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TOPEKA STATE JOTJKNAX, TUESDAY EVENESTG, AUGUST 28, 1900.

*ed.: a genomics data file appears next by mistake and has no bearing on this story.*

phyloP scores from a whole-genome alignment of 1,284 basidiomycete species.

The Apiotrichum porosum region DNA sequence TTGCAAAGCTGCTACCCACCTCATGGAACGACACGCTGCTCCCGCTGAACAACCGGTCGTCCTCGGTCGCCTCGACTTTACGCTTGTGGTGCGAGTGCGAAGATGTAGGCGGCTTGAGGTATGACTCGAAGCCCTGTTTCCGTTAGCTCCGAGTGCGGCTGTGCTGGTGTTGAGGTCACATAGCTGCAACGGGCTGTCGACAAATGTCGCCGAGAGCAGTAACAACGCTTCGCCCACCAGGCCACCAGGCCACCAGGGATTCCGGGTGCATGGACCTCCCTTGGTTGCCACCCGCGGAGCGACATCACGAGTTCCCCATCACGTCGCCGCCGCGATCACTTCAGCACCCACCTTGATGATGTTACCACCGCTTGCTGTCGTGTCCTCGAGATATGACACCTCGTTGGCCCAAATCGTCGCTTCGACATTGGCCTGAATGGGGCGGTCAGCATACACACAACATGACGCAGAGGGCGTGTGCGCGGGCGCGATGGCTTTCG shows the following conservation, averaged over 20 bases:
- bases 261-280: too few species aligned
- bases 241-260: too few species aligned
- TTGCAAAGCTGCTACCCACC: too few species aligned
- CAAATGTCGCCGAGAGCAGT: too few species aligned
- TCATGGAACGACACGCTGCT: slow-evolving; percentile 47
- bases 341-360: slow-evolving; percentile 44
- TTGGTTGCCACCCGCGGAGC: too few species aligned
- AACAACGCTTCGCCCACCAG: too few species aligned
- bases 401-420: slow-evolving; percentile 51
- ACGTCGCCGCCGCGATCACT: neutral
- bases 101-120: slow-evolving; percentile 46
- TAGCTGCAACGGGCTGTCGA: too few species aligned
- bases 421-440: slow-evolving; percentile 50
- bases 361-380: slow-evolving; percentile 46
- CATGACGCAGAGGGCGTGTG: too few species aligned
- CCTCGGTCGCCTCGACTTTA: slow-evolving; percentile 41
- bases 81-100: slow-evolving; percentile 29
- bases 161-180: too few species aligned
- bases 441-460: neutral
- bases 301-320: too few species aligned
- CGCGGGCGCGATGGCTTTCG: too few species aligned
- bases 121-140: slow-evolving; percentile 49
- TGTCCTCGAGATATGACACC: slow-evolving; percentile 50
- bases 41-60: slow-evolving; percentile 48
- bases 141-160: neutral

THE SECRET OF HEALTH Told in a Few Words A - Book Given Away. condition of the system in which the blood is poor and the nerves weak. No case of consumption or Brighfs Disease can afford to neglect to take Peruna. It has wrought wonders in cases of pelvic catarrh. ' Mr. J. Brake, of Petrolea, Ontario, Canada, writes: "Four years ago I had a severe attack of Brlght's Disease, which brought me so low, the doc tors said nothing more could be done for me. Three months' use of Peruna made a well man of me, and I have remained so ever since." For a free book on disease peculiar to hot weather, send to The Feruna Medi cine Company, Columbus, Ohio. FORTIETH EDITION. ttg Put a copy in your gxip you will enjoy reading it on your vacation. THE STORY OF A COUNTRY TOWN By E. W. HOWE CHA3. DUDLEY WARNER : "The book is one of the small num ber of genuine American books. W. D. HOWEIXS, in Century: "A fiction which is of the kind most characteristic of our time, and which no student of our time here after can safely ignore." WARE TWAIN: "When I read passages from it, Geo. W. Cable shouted, 'Superb 1 ' I like the 'Country Town' bo much that I am glad of an opportunity to say so." SATURDAT REVIEW: "A remarkable book; in all respects one of the most remarkable of Am erican books." EDINBTJRGr REVIEW: "Western civilization in back conn try districts has been well drawn by Edward JSjigleston, fcnt with greater intensity and reserved power by E. W. Howe in 'The Story of a Country Town.' " In Paper Cover, QCfi AT KELLAM'S, 3 b Postage 8 cents extra. Cloth bound, post paid, $1.25. Summer Tours on Lake Michigan. mMc::TH,p PtiANiTou for pwwniwr seme exclusively, makaa tri-weekly trip for Cbarlevotx, Harbor spring, II uy View, l'etUey and Macklnw lUnd connecting with all btMQiship Lint for Lak Superior, Eastern avad Canadian Points. LEAVES CHICACO AS FOLLOWS S Twe. 1 a. m. Thin. 11 m. m. Sat. 4 9. m. Manitou Steamship Company, OFFICE ft DOCKS, Rush and N. Water SU. Chicaflo MONEY TO LOAN. J Monthly payments. Long or Short Time. Privilege to pay. j Capitol Building and Loan Assoe.'n 534 KANSAS AVE. TOFEKA HACK AXD LIVERY STABLE W. T. Lawless, Proprietor. 519 Quincy Street. New rubber-tired rigs. Wanted Horses to board. Call 'phone 170 for Hacks at one-half regular rates. TOTED DOWN. Motion to Endorse McKinley Defeated by Negro Editors. Indianapolis, Ind., Aug. 28. The Na tional A fro-American Press association yesterday opened with over 50 delegates in attendance. A discussion of the race question occupied the day. ii."1?'8? session a resolution to Indorse the administration of President Vted Wiisiijiicl There Is only ONE POND'S EXTRACT, and everv. body know its purity, strength and great medicinal value. Don't take the weak, watery Witch Hazel preparations represented to be "the same as" POND'S EXTRACT. They generally contain " wood alcohol." which irritates the skin, and, taken internally, is a deadly poison. Get genuine POND'S EXTRACT, sold ONLY in SEALED bottles, in BUFF wrappers. Miss Mary Rennie, Port Byron, El., writes: The Feruna Medicine Co., Columbus. Ohio i Gentlemen --1 am pleased to say -a few words of praise for your Peruna, which has been of such wonderful help to me.- My system was completely run down, and I needed a gen eral toning up. Peruna acted like magic, and after using only three bottles I felt my usual self, and have been in excellent health ever since." - There are three things that every one should look out for during the heated season: First To keep up a good appetite and digestion. Second To have regular and refreshing sleep. Third To keep the system cleansed of all Im purities. There Is but one medicine that is able to meet all of these requirements. This medicine is known as Peruna, an old and tried prescription of an eminent practitioner of medicine. Peruna never fails to produce a good appetite and regular sleep, nor does it fail to expel all impurities from the system. A dose should be taken before each meal and at bed time. It is of great and lasting benefit to all people suffering from low spirits, nervous prostration, sleeplessness overwork, exposure to the hot sun, or those recuperating from acute disease or any other KANSAS FAIRS IN 1900. Following Is a list of fairs to be held in Kansas in 1900, their dates, locations and secretaries, as reported to the state board of agriculture and compiled by Sec retary F. D. Coburn: Allen County Agricultural society C. H. Wheaton, secretary, Iola: September 10-13. Brown County Fair association John H. Meyer, secretary, Hiawatha; August 28-31. Butler County Fair association Alvah Shelden, secretary. El Dorado; September 10- 14. Clay County Fair association E. E. Hoopes. secretary. Clay Center; Septem ber 25-28. Coffey County Fair association J. E. Woodford, secretary, Burlington; Septem ber 25-28. Cowley county Eastern Cowley Fair association: J. M. Henderson, secretary, Bui den: September 19-21. Douglas county Kaw Valley Fair as sociation: A. C Griesa, secretary, Law rence. Finney County Agricultural society D. A. Mims, secretary. Garden City. Franklin County Agricultural society B. C. McQuesten. secretary. Ottawa; Sep tember 18-21. Greeley County Fair association I. B. Newman, secretary. Tribune; October 2-3. Jackson County Agricultural and Fair association S. B. Atc.Grew, secretary, Holton; September 11-14. Jefferson County Agricultural and Me chanical association Edwin Snyder, sec retary. Oskaloosa, Septemoer 4-7. Jewell County Fair association Chas. F. Home, secretary, iiaukato; September 11- 14. Linn County Fair association Ed. B. Smith, secretary. Mourns City. Marshall county, Frankfort Fair asso ciation C. W Brandenburg, secretary, Frankfort: Septemoer 25-28. Miami county Agricultural, Mechanical Fair association Jos. Trickett, secre tary, Paola: Septsmber 25-28- Morris County Exposition company: E. J. Dill, secretary. Council Grove, Septem ber 25-28. Neosho County Fair association H. Lodge, secretary, Erie; August 28-31. Neosho county, Chanute Agricultural, Fair, Park and Driving association A. E. Timpane, secretary, Chanute; September 4-7. Osage County Fair association C. H. Curtis, secretary, Burlingame; September 4-7. Riley County Agricultural Bociety: R. T. Worboys, secretary, Riley; September 18-21. Sedgwick county, Wichita State Fair association H. G. Toler, secretary, Wich ita; September 4-7.' Stafford County Fair association John W. Lill, secretary, St. John: August 29-31. Harvey County Agricultural society; John C. Nicholson, secretary, Newton; October 2-5. -Rooks county fair, at Stockton. Septem ber 11, 12, 13 and 14. SCALE MEN CALLED UP Before Police Court Because They Do Not Use City Weighing Slips. Four men were called Into police court Monday afternoon on 'warrants sworn out by Tax Collector Bailey who charged the men with violating the city ordi nance which requires that all owners of team scales who desire to weigh for others, shall purchase a book from the city containing 100 weighing slips, and that for every load weighed for other parties they shall issue a slip. These books cost $5. The ordinance makes it an offense to weigh without the book and makes it an additional offense to fail to issue a slip. The men who were called before the court were: Richard Hargraves, C. C. Nicholson, S. C. Swartz and Alexander & Goodfellow. Each stated that he was ignorant of violating any ordinance and, at the request of Mi. Bailey, they were let off by paying the cost of the cases, which they were very glad to do. The judge informed them that such leniency would not be shown again and warned them to never again be brought before him on that charge. Mr. Bailey says that he has had a great deal of trouble with the owners of scales, that they have only laughed at him when he told them they were not complying with the city ordinance, and that he had determined to make an ex ample of some of them. The city has scales on both sides of the river for the benefit of people who do weighing and do not own scales. The weighing by pri vate scales without using the city books means quite a loss to the city's revenue. Subscribe for the Journal.- RAILR0AD JEWS. Kansas Grain is Now .Moving to Galveston. Several Hundred Cars En Route to the Gulf. SANTA fe gains by it. Gets the Entire Haul on the Grain Shipped South. Cotton Also Moving Over Gulf Line of Santa Fe. Galveston, Tex., Aug. 28. Mr. W. C. Nixon, general superintendent of the Gulf, Colorado & Santa Fe railway, to day said there was a very decided in crease In movement of Texas grain toward Galveston and that Kansas grain Is now moving this way. There are now 200 cars of Kansas grain en route via the Santa Fe route for Galveston. The cotton movement is also setting In and Mr. Nixon thinks it will soon be in full blast. This makes it all the more neces sary to get quick action on grain. Grain is now coming Into Galveston at the rate of about 100 cars with pros pects that the figures will be consider ably above the century mark next week. There is approximately 2,000,000 bushels of grain in the elevators, about 1,000,000 bushels short of their capacity. SANTA FE INDEPENDENT. "Will Accept Orders For Grain Deliv eries Only as is Seen Fit. Kansas City, Aug. 28. The Santa Fe yesterday gave nomtice that hereafter it could not accept shippers' orders on grain for delivery to connecting lines ex cept as subject to the ability of the Santa Fe to effect such deliveries, and with due regard for the protection of its equipment. This virtudally makes shippers' orders for grain deliveries subject to the wishes of the Santa Fe in the matter and broadens the scope of the road's ruling" far beyond that originally made, which affected only deliveries to the Alton, Ma ple Leaf, Rock Island and Burlington, the latter of which roads was afterwards excepted from the effect of the ruling. Prom the viewpoint of the Santa Fe people this action seems to be the only sensible one to take in view of all the conditions. There is an undoubted con gestion of grain In the Kansas City yards, though none of the lines is block aded. There is also a decided shortage of equipment. These are two very im portant considerations, and a third is that the Santa Fe has not this crop year carried anything like Its fair proportion of grain tonnage east from here, al though It ia the greatest grain-originating road for the Kansas City market. ORIENT ROAD BONDS. Harper County People Decide by Vote to Issue Them. Wichlta.A ug. 28. While there is a momentary lull in the interest in the Orient road here just at present, at oth er points the interest is increasing. It having been settled that Wichita is to have the shops, Wichita has taken a long breath preliminary to future activ ity. Last week the bonds of the road car ried in Harper county. The vote was for and against Issuing the bonds, and the bonds carried in the county by about 150 to 200 votes. In Harper city there was only one vote against them. Harper county has done her duty and is to be congratulated. In Oklahoma surveyors for the road are running a line between Augusta and Arapahoe. The Mexican government on August 15 made its first grant of land to the com pany in the state of Chihuahua. ME. WELLE R. GETS A WATCH. Late Master Mechanic of Central Branch Remembered. Atchison, Aug. 28. One hundred em ployes of the Central branch shops were present at the offices of Drs. Bogle and Finney, when Dr. Finney, on their be half, presented C. W. Weller, late mas ter mechanic of the shops, with a four teen carat watch chain and Masonic emblem charm. The emblem is studded with diamonds and precious stones, and .the present is a splendid tribute to Mr. Weller, who had come up from Pittsburg, where he is now located as master mechanic of the Kansas City Southern, to arrange for the removal of his family to that place. Dr. Finney made an appropriate pre sentation speech, and Mr. Weller accept ed the gift in an equally clever talk. He Is exceedingly popular among the shop men, and it Is already announced that several will follow him to Pittsburg. In 18S7, before coming to Atchison, Mr. Weller was presented with a fine watch by the employes of the M., K. & T. shops at Parsons. TICKET H YEARS OLD. Man Tries to Ride on Santa Fe Ticket Purchased For Him When a Boy. A singular case Involving the lights of a holder of a half-fare, unlimited, ticket developed recently on the Santa Fe line. It was on an eastbound train from San Francisco, and the conductor, while col lecting tickets, was given the return portion of a half-fare, or child's excuf sion, ticket from Kansas City to San Francisco. The holder of the ticket was a young man about 22 years of age. The conductor looked at him, smiled, and asked: "You don't expect to ride on this tick et, do you?" "Why not? It is an unlimited ticket and I bought it in Kansas City eleven years ago." The conductor examined It more care fully and found that it bore the stamp of the Santa Fe office at Kansas City and was dated April 12, 18S9. It was, moreover, as the young man had said, an unlimited ticket. "I don't doubt what you say about buying it," the conductor said, "but you were a kid then and now you're a man. I can't let a man ride on a child's tick et. You must put up the other half in cash or get off the train." "But let me explain. My father put up nearly $100 for that ticket eleven years ago and your company has had the use of J50 of it for all that time without rendering any service to him or me for whom he bought it.- If I have to pay the extra half fare, am I not entitled to a credit in the shape of interest on that $50 for eleven years?" "I'm not cracking those kind of nuts," the conductor replied, smiling. "You're a man and you have got to have a man's ticket or pay full fare." "Well. I will pay the extra half fare, but I would like to have something to show for it." "All right; I'll give you a receipt." The money was paid and the receipt given, the name of the young man being Charles A. De Courcy. He said he would present a claim against the Santa Fe on his return from an eastern trip. Local passenger men.to whom the case was presented, say the conductor took the proper stand and that the youns man has no legal or ., equitable claim against the company. A. railroad ticket is a contract, and both parties to It must comply with the terms and conditions provided on it. A child's ticket calls for a child passenger, and the moment the holder ceases to comply with this condition the ticket is not good for pas sage so far as he is concerned. As rail road companies do not agree to pay in terest when redeeming unused tickets, the absurdity of a claim of this kind is readily seen. The prospects are that Mr. De Courcy will keep his receipt as an odd souvenir of an odd railroad Jour ney. truce: erecting shop. Santa Fe Is Adding It to the Plant in This City. A' truck erecting shop Is being built in this city by the Santa Fe. It is situ ated just north of the steam table be tween the coach erecting shop and the store house. It ia to be a frame building about 75x150 feet in size. There will be two tracks leading into the building. The car trucks will be put together in this building and run out over the steam table and into the coach erecting shop. The tinners will also occupy a por tion of this building. This will make vacant a great deal of space which has been needed to use in repairing coaches. TOM KING GOES EAST. Will Be in New York in Time to See Corbett-McCoy Battle. During the absence of Tom King in the east, Harry Donaldson is acting city ticket and passenger agent of the Santa Fe. Mr. King went as far as Chicago in charge of one of the G. A. R. special trains. After stopping in Chicago for a few days Mr. King will visit New York city, Atlantic City, Boston, Wash ington and Philadelphia. He will also see the Corbett-McCoy prize fight which takes place Thursday his return Mr. Donaldson will spend his vacation in Indianapolis, Ind. More Places For Firemen. Still more vacancies have been an nounced for firemen on the Santa Fe. This time they are on passenger runs 17 and 34 between Kansas City and Newton and frieght runs 65 and 6 be tween Kansas iCty and Emporia. The oldest fireman making application be fore August 31 for each of the above runs will be assigned. Work on Stillwell's Line. Guthrie, Ok., Aug. 28. Nearly a hun dred men and teams went to work yes terday near Cleo, Woods county, grading upon Stillwell's Mexico & Orient rail way, and a larger force will be put to work in the north part of Woods county next week. It seems to be the intention to push the construction of the Oklaho ma portion of the line at once. M. K. fe T. Land Grant Cases. Leavenworth, Kan., Aug. 28. Judge Hook, in the federal court, entered de crees in the suit of the government against the Missouri, Kansas & Texas Railroad company and about 1,500 land owners, to cancel the patents -granted the railroad company, dismissing the suits against all the defendants except those in Allen county. This relieves 90 p.er cent of the defendants. The Allen county cases will be passed on later in the week at Topeka. Frisco Extension Opening. St. Louis, Mo., Aug. 28 Vice President and General Manager Yoakum, of the St. Louis & San Francisco, on hia re turn from Washington, announces that the Red River division of that road will be open for general business to Hen rietta, I. T., on September 1. Work on other sections is being vigorously pushed and it is expected they will also be opened soon, FROM WELLINGTON. Brakeman Witherspoon has gone to Arkansas City to look for a job. Jack Peppperdine and family returned yesterday from a three weeks' visit in Illinois. Brakemen Walter Dick, O. E. Roberts and Mr. Johnson were sent to Arkansas City yesterday to work on the Oklahoma division. Conductor Hank Garfield and son have gone to Wisconsin on a thirty days' visit. Conductor Fleming is taking Mr. Gar field's place on the Panhandle passenger. The engine men were all out at 10 o'clock this morning but owing to the number of double-headers being run there is a surplus of conductors and brakemen at this point. SANTA FE LOCALS. JBhn Havens, of the coach shop, is fishing this week. Combination baggage and passenger cars 555 and 568 have been turned out of the shop. Fireman Dan Shannon has returned to work Engine 140 made a trial trip to Merl den yesterday. Master Car Builder John Hodge Is in Chicago. Private car No. 99 is in the shop un dergoing repairs. - It Helped Win Battles. Twenty-nine officers and men wrote from the front to say that for scratches, bruises, cuts, wounds, sore feet and stiff joints, Bucklen's Arnica Salve is the best In the world. Same for burns, Skin erup tions and piles. 25c a box. Cure guaran teed Sold by A T. Waggoner, druggist. , Cudahy Quits at Fort Scott. Fort Scott, Aug.28. The branch estab lishment of the large Cudahy packing house, of which H. G. Gates has been manager In this city for several years will, after this week, cease to be. Mr. Gates has been closing out the business here. Coffee injures growing children, even when it is weakened. Grain-O gives them brighter eyes, firmer flesh, quicker 'intelligence and happier dispositions. They can drink all they want of . Grain-O the more the better and it tastes like coffee. AH grocers; 16c sad sac THE FOOD DRINK fe TOWNE ON ROOSEVELT. Replies to the St. Paul Speech of the New York Governor. Duluth, Minn., Aug. 28. The largest gathering to listen to a political speech that ever assembled in Duluth occurred last evening at the Armory, when Chas. A. Towne opened the campaign in a lengthy address in which toe replied to the recent speech of Governor Roosevelt delivered at St. Paul, on the occasion of the national convention of the League of Republican Clubs, and arraigned the administration's policy in the Philip pines. The audience, which comprised persons of all shades of political belief and many scores of women, listened at tentively to the orator's remarks for more than two hours, and frequently throughout the discourse the applause was deafening. The speech, which will be used as a campaign document, is considered as Mr. Towne's greatest political effort. At its conclusion he was tendered an ovation by the multitude present. Mr. Towne will leave Tuesday or Wed nesday for Idaho and other western points to enter actively into the work of the campaign. Mr. Towne opened by expressing lack of patience with any one who believed in their "party right or wrong," or "any president right or wrong," considering the latter simply another statement of the Divine right of kings. He said the coming of Aguinaldo was at the invitation of Admiral Dewey, and that he was to be an ally of the Ameri cans, quoting from the naval records in support of his assertion. After again referring to the different situations in Cuba and the Philippines, he said: "But the statement that we never promised the Filipinos their Indepen dence conveys a false impression. Our conduct was such as to estop an honor able nation from using such a plea as a justification or as excuse for attempt ing to subjugate the islanders. "The Filipinos made no secret of their object in rebelling against the Spanish government. What they desired to do was to form a government of their own and to be absolutely independent of Spain. The representatives of the United States in the east knew this object per fectly well. The Filipinos proclaimed it to the world. "It is important to bear in mind that the Filipino republic established under the leadership of Aguinaldo was a gov ernment in fact, recognized throughout the island of Luzon and several adjoin ing islands to the south, capable of pre serving order, collecting taxes, main taining educational and complete system of public administration, raising and supporting an army which for a con siderable period numbered 30,000 men, and conducting war according to the humane principles of modern interna- Mr. Towne denied that the Filipinos were barbarians or unfit for self-government. He declared the idea of taking -forcible possession of the islands - was not decided upon until a considerable period after the battle of Manila Bay, and meanwhile the Filipinos were per mitted to hope for independence. f After describing the strained rela tions between the Americans and the Filipinos, after the capture of Manila, Mr. Towne said: "Our opponents are in the habit of re ferring to the outbreak of actual hostil ities between us and the Filipinos as though the latter were the agressors,and much is attempted to be made out of such expresisons as 'they fired on our flag." "But of course, since we had secretly formed a determination to seize the isl ands, it Is apparent that whenevr that design became manifest or we attempted to put it into effect, the Filipinos, if they were earnest when declaring their object to be independence, would resist it. The aggressor, regardless of who struck the first blow, would be, not he who stood in defense of a right, but he who by act or threat compelled the other to defend it. The development of the hostile de sign was itself an attack. As a matter of fact, however, as shown by General Otis' official report, our troops fired the first shot and the Filipinos stood on the defensive." Taking up Governor Roosevelt's speech he declared it to be "enormously disap pointing. Neither in matter nor in man ner is it worthy of its occasion. In re spect of argument the speech is, with rare exceptions, an alternation of eva sion and assertion. In spirit it is a com pound of scold and scullion. As to its facts it abounds in inaccuracies which, if accidental, are Inexplicable as coming from a man who has performed credita bly in history and biography. But the world is accustomed to inconsistencies from Mr. Roosevelt. It has long looked upon him as a predestined and Incorrigi ble eccentric. It has given up attempt ing to explain him qr to reconcile him with himself. It is quite impossible, whether it would be worth while other wise or not, to make an entirely satis factory diagnosis of a civil service re former In partnership with Thomas C. Piatt; a citizen soldier who ridicules the volunteer, a leader in battle who finds glory in being rescued from an ambush; a hero who boasts of shooting a fleeing foe In the back; a candidate who plays and poses to delegates and galleries to obtain a. nomination that he does not want; a gentleman who charges six and one-half millions of his fellow country men with lawlessness, dishonesty and cowardice; a statesman who, mounted on a hobby, rides roughly at grave ques tions in economics and politics swinging his partisan lariat and yelling like an in tellectual Comanche." BRICK ARE GOOD. Council Committee Says Topeka Ave nue Complaint is Unfounded. The complaint which was made by D. O. McCray and others to the maytfr concern ing the brick which was being used) to pave Topeka avenue from Fourteenth street to the city limits, was investigated by the streets and walks committee Mon day afternoon, and the members say they found no grounds for the complaint. The committee says the work is being well done and the brick used is as good as any that has been made in Topeka. A number of people who live on the street were worried over the complaint because they feared that the paving would be delayed and that they -would have a repetition of the celebrated Fillmore street paving trouble. Work will proceed, how ever, as rapidly as the weather will per mit. . MANAGERS ARE WARY.- Burton's New Plan to Suppress Sena torial Fight Kansas Republicans have grown weary of the contest for United States senator and many of them have expressed the opinion that this fiRht should be kppt in the background until after the election. The Burton forces have adopted a new plan, which is exemplified by the utter ances of H. F. Giessler, who has been re nominated for representative in Logan county. Giessler said this to the conven tion : "Since It has been rumored or reported that I favor a certain man for United States senator, I want to sav that I am not directly or indirectly pledged on that proposition, but since Senator Baker and J. R. Burton are the only avowed candi dates, and have fairly submitted their claims to the people before the legisla ture is chosen, I think one of them ought to be elected. In easting my vote for sen ator I shall be controlled by the wishes of a majority of the Republicans of Logan county." MILL TURNS ROUND. Batch of Jointists Are Turned Out - Into a Cruel World. There was a large crowd of Jointists and their friends at the police court yesterday at 4 o'clock, because all of the arrests made on August 21 were set for a hearing at that time. Most of the cases were dis missed, because there was no evidence against them, the arrests being the first lot made under the new order which was to arest the jointists whether or not suffi cient evidence had been secured to con vict them. The cases dismissed were against Geo. Buford, Geo. Klauer, Larry Sheehan, O. Kempton, Wood Fowler, Bob Shelbv, "Ed Ryan, C. H. Wheeler. Harry Clark. H. Dowling, Geo. Anderson and Ed Timon. The dismissals were not for every case against these men, for they have been ar rested almost every day since August 21, but it was for the case of that day only. Three of the cases were continued be cause the city thinks it has evidence against them which will convict. These were the cases against Wade Watts, F Alurphy and Billie Wiley, and they were set for August 31. The case against Ed Timon, Geo. Ander son and "Buck" Campbell came to trial, and resulted in the discharge of Timon and Anderson and the conviction of Camp bell, who was sentenced to sixty days in jail and fined $300. The evidence against Campbell was furnished by a man named William St. Marys, and it was he who swore out th warants for all three, Campbell, Anderson and Timon. St. Marys gave his evidence because he had gone into the Joint, which it appears is also a gambling room, and had lost $25 in the crap game, and this made him "sore." He could testify that he bought liquor of Campbell, but was unable to state that he ever bought anything of the others. Campbell gave bond and appealed hia case to the district court. ROOSEVELT'S TOUR. Schedule of Speaking Sates Is Given Out, Chicago, Aug. 28. Governor Roosevelfs route for his tour of the west has been announced by Henry C. Payne, vice chair man of the Republican national executive committee. Starting from Chicago Sep tember 9, the Republican vice presidential candidate will speak in Wisconsin, South Dakota. North Dakota, Montana, Idaho, Utah, Wyoming, Colorado, Kansas, Ne braska and Iowa before reaching this city again. Then he will spend a day in Illi nois before going Into Indiana and other states east. The intlnerary of Governor Roosevelt, as far as determined definitely, September 5', Saratoga, N. T.: September 6, Detroit, Mich.; September 7, Saginaw, Mich, (afternoon); Grand Rapids, Mich, (evening); September 8. South Bend, Ind.; September 10, La Crosse, Wis.; September 11, Sioux Falls, S. D. (afternoon); Yank ton (night); September 12, Huron, S. D. (afternoon) ; Brookins (night) ; September 13, Redfield, S. D. (afternoon); September 14, Fargo, N. D. ; September 15. Bismarck, N. D. ; Sptember 17, Helena, Mont.; Sep tember 18, Butte, Mont. ; September 19, Po catello, Idaho; September 2), Ogden, Utah; Setpember 21, Salt Lake City; September 22, Evanston, Wyo.; September 23, Cheyenne,- Wyo. From Cheyenne, Governor Roosevelt's private car will be turned into Colorado, where he will spend the days of Septem ber 25, 26 and 27, speaking on one of these dates at Denver. He will be In Kansas on the 28th and 29th, and in Nebraska on October 1 and 2. From there he will diverge into the Black Hills of South Da kota, where he is scheduled to- make a speech at Deadwood on October 3. , He will be in Nebraska again on the 4th. at Waterloo, Iowa, on the 5th, and in Chi cago on the 6th, where a demonstration anil reception are being planned for him. After leaving Chipago he will spend Oc tober 8 in Illinois and the three following dates will be devoted to preaching Repub licanism in Indiana. He will speed through Kentucky on the 12th and 13th, and on the 15th and 16th will talk in President McKinley's state. West Vir ginia will have him for a guest on Oc tober 17 and 18, and the trip will end at Baltimore, October 19. From there he will return to New York to devote attention to the campaign in his own state until the day of election. A Minister's Good Work. "I had a severe attack of bilious colic, got a bottle of Chamberlain's Colic, Chol era and Diarrhoea Remedy, took two doses and was entirely cured," says Rev. A. A. Power, of Emporia, Kas. My neigh mor across the street was sick for over a week, had two or three bottles of medi cine from the doctor. He used them for three or four days without relief, then called in another doctor who treated him for some days and gave him no relief, so discharged him. I went over to see him the next morning. He said his bowels were in a terrible fix; that they had been running off BO long that it was almost bloody flux. I asked him if he had tried Chamberlain's Colic, Cholera and Diar rhoea Remedy and he said, 'No.' I went home and brought him my bottle and gave him one dose; told him to 'take an other dose in fifteen or twenty minutes if he did not find relief, but he took no more and was entirely cured." For sale by all druggists. Pullman Ordinary Sleeping Cars For Tourists are the most comfortable, commodious means of travel for large parties in tending settlers, homeseekers, hunting parties. These cars are run on the Union Pa cific dally from Kansas points to Cali fornia and Oregon points, and are fit ted up complete with mattresses, cur tains, blankets, pillow, etc., requiring nothins to be furnished by the pas sengers. Uniformed porters are in charge of these cars, who are required to keep them .in good order, and look after the wants and comforts of pas sengers. These cars are new, of mod ern pattern, and are nearly as conveni ent and comfortable as first-class Pal ace Sleepers. For time of trains and full informa tion call on or address F. A. LEWIS, City Ticket. Agt Or J. C. FULTON, Depot Agrent. That Throbbing Headache. Would quickly leave you If you used Dr. King's New Life Pills. Thousands of suf ferers have proved their matchless merit for sick and nervous headaches. They make pure blood and build up your health. Only 25c. Money back if not cured. Sold by A. T. Waggoner, druggist. Brother-in-Law of Jay Gould Dies. Los Angeles, Cal., Aug. 28. Rev. A M. Houghal, who it is understood, was a brother-in-law of Jay Gould, is dead, at the age of 70 years, from paralysis. He leaves a large estate.He was well known as a philanthropist in the Methodist community of thia city. Shredded Wheat Biscuit. TOTHING BUT WHOLE I Wheat, boiled, shredded, . - 1 i j . for ana oa&cu, AVCttu y Keeps indefinitely. use. Over-Work Weakens Your Kidneys Unhealthy Kidneys Hake Impure Blood. All the blood in your body passes through your kidneys once every three minutes. 1 lie itiuneys aro your blood purifiers, they fil ter out the waste or impurities in the biood. If they are sick or out of order, they fail to do their work. Pains, aches and rheu matism come from ex cess of uric acid in the blood, due to neglected kidney trouble. Kidney trouble causes quick or unsteady heart beats, and makes one feel as though they had heart trouble, because the heart is over-working in pumping thick, kidney poisoned blood through veins and arteries. ' It used to be considered that only urinary troubles were to be traced to the kidneys, but now modern science proves that nearlyi all constitutional diseases have their begin-, ning in kidney trouble. 1 - If you are sick you can make no mistake' by first doctoring your kidneys. The mild1 and the extraordinary effect of Dr. Kilmer's' Swamp-Root, the great kidney remedy fs soon realized. It stands the highest for Its wonderful cures of the most distressing cases and Is sold on its merits -by all druggists In fifty- cent and one-dollar siz-1 es. You may have a sample bottle by mail " Home of Swamp-Root free, also pamphlet telling you how to find out if you have kidney or bladder trouble. Mention this paper when writing Dr. Kilmer & Co., Binghamton, N. Y. Why suffer the i pangs of rheumatism when K0HIS J j RHEUMATIC ! f CURE I I i J gives quick relief and permanent cure. X AH Druggists. Price $1.00. J rn pa by u L3 ' IMlB GHOnTEQT LINE. COLORADO FLYER. B. C, DeMOSS. L. M. PENWEU. h DeMOSS & I PENWELL W a I-. 4. . ruuerai uiretiors and Embalrners." . FSrtrt-Class Service at reason- , able prices. J Bil Quincy St., Topeka. Kao. Telephone 19a. ? tl f-f" Stop Paying Rent. Do you know that in 10 or 12 yeara , money paid for rent would buy the placet. . J Figure it up and sua. ; The Shawnee Building ;r and Loan Association Will loan you money: to help buy a place. You can pay it back in monthly Installment. Go talk it over wltb Eastman, at i 215 WEST SIXTH ST. WE'LL DO YOUR HAULING RIGHT. Topeka Transfer Co. 609 Kansas Avenue. Office Tei. 420. House TeL 39. F. P, BACON, Proprietor. arSEX KB ABOUT BTOKAQK. Slate Journal, 10c jor mi 2